7 thoughts on “What Is Your Favorite Comic Strip?”

  1. Online comics are where I go. Questionable Content is my favorite. It has robots & AI, 20/30-something relationship drama, and coffee

    Back when I still looked at print comics, Big Nate was where it’s at.

    In pre-historic times, of course it was Calvin & Hobbs

    1. Calvin and Hobbes is, of course, a classic.

      I don’t follow too many web comics, although I often enjoy xkcd, which also seems similarly nerdy (although decidedly lacking in personal drama).

    2. This story comes courtesy of a teacher friend of mine:

      One day, before class, he noticed a student reading a Calvin and Hobbes collection. Knowing that it has been a while since that strip appeared in newspapers, he said, “That’s a good strip. How do you know about it?”

      The student replied, “My grandfather told me about it.”

      This is an answer to another question asked recently: What makes you feel old?

  2. I didn’t really pay attention to comics. But I do remember this one gem from the Far Side:

    Imagine Moses as a child eating breakfast at the kitchen table while his mom is washing dishes. In what seems to be practice for a future episode, Moses parts his arms and the milk and cereal in his bowl goes to one side of the bowl or the other (some spilling out). A dry “pathway” at the bottom of the bowl opens up.

    Love it!

    1. I think of Calvin and Hobbes as a strip about philosophy, which makes it an immediate favorite of Intellectual Roundtable. It served as a template for other popular works about philosophy, like the TV show The Good Place.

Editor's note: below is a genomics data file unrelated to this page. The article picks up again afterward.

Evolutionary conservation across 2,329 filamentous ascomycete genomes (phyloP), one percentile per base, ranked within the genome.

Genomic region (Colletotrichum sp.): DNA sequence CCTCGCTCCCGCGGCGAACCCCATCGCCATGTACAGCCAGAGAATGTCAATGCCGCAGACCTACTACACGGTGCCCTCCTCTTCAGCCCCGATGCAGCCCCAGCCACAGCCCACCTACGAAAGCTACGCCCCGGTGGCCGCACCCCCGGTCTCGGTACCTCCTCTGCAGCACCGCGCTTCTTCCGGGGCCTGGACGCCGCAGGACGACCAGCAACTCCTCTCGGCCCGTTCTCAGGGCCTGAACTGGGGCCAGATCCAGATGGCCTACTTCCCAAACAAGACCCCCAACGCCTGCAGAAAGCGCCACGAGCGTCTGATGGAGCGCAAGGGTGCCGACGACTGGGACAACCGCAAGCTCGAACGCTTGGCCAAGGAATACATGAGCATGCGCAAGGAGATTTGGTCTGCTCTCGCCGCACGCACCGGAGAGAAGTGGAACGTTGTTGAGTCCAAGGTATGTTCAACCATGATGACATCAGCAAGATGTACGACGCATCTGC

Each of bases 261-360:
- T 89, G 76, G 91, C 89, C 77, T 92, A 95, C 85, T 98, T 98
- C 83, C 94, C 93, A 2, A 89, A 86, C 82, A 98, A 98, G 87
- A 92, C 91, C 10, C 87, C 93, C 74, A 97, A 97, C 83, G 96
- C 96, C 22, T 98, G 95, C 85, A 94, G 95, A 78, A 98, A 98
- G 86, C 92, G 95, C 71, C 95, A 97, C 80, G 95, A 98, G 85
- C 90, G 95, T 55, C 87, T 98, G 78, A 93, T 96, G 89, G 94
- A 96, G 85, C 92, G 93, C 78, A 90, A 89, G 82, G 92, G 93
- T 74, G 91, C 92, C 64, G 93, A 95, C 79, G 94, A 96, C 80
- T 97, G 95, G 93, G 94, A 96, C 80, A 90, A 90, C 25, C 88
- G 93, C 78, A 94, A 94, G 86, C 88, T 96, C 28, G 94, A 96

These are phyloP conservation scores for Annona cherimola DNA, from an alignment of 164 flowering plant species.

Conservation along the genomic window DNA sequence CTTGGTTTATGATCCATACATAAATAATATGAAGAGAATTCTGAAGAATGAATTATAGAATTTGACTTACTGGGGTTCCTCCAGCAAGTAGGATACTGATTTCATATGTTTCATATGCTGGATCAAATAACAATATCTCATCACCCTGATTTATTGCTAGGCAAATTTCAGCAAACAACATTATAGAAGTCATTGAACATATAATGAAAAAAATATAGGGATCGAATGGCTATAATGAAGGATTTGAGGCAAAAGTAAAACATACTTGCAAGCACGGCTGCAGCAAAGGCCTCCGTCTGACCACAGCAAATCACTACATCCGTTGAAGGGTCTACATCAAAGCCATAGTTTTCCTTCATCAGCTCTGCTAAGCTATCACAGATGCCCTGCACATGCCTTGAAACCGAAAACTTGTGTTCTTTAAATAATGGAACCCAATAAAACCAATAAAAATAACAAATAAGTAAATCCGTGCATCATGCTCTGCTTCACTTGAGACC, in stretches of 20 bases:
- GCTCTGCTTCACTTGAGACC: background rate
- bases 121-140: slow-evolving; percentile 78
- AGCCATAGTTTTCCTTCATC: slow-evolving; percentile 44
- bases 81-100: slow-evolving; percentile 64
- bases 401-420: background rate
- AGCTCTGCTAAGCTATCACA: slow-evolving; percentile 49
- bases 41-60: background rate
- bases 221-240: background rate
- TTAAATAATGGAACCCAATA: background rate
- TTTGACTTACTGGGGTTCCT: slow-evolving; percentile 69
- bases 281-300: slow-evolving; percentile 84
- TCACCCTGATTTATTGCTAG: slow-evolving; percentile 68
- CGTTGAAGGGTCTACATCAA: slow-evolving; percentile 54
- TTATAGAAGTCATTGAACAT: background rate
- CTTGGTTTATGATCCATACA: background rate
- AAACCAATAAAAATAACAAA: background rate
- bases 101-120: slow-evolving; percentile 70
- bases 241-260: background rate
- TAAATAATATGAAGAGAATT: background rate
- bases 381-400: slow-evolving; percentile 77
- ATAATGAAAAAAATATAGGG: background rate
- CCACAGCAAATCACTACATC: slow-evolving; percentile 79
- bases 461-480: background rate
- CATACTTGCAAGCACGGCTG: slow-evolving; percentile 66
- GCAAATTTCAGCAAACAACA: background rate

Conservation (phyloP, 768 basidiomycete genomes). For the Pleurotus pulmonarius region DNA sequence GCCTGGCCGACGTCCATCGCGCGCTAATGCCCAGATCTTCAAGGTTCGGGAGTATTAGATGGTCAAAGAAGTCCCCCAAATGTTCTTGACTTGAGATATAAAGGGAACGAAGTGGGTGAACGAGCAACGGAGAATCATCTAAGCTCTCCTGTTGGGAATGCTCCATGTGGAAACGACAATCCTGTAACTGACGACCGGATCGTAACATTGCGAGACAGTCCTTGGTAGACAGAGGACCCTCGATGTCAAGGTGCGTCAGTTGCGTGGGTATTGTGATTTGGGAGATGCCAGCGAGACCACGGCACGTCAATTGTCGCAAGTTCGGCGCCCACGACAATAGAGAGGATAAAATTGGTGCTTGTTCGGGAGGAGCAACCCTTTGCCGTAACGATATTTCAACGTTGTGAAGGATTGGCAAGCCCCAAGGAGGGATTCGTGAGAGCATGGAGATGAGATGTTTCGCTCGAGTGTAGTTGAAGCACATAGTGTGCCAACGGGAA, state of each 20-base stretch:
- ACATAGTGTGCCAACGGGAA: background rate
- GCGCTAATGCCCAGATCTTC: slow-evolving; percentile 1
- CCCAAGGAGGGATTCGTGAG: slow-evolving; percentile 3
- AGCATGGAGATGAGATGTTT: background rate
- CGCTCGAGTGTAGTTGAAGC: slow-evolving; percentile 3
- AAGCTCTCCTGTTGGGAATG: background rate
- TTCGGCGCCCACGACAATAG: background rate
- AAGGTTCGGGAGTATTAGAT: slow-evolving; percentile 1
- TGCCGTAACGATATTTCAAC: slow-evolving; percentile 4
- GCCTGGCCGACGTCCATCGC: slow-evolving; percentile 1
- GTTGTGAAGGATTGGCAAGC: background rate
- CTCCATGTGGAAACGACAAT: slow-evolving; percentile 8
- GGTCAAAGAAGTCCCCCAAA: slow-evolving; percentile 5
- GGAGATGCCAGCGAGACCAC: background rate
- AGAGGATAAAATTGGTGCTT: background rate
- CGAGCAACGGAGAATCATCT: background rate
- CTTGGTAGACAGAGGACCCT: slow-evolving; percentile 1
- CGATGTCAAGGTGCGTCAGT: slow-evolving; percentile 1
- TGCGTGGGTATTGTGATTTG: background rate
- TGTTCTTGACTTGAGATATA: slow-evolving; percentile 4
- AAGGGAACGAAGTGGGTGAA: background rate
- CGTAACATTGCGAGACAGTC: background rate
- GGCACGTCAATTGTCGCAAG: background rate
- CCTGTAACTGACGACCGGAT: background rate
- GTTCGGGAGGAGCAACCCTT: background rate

I can also see how Bill Waterson’s remarkable decision to never license out the characters — so no TV specials, no Calvin t-shirts, no Hobbes stuffed toy — is a great launching point to discuss one of our older questions: Should we be concerned with legacy?

  3. Of strips that are still going, I’ve long been a fan of FoxTrot. I own all the collections, and I read and re-read them regularly.

    I’m like strips in general. I have some collections of older strips, like Barney Google, or the original Thimble Theater strips where Popeye the Sailor first appeared. I recently read the fist few years of the Dennis the Menace cartoons, as well as some old Mickey Mouse strips, back before he became the corporate icon he is today. I also own several books collecting Dick Tracy strips, and even more featuring James Bond newspaper strips from the UK.

    From my youth, I have the complete Far Side and Calvin and Hobbes collections, and I was a big fan of some more obscure strips like One Big Happy, Rose is Rose, and Robotman (which became Monty).

    For absurdist humor, other than The Far Side, I liked Mister Boffo. And being a science geek, I liked You Can With Beakman and Jax as a strip, and I also enjoyed the accompanying 90s kids science show Beakman’s World.

    Long story short: I’m a huge fan of comic strips in general.

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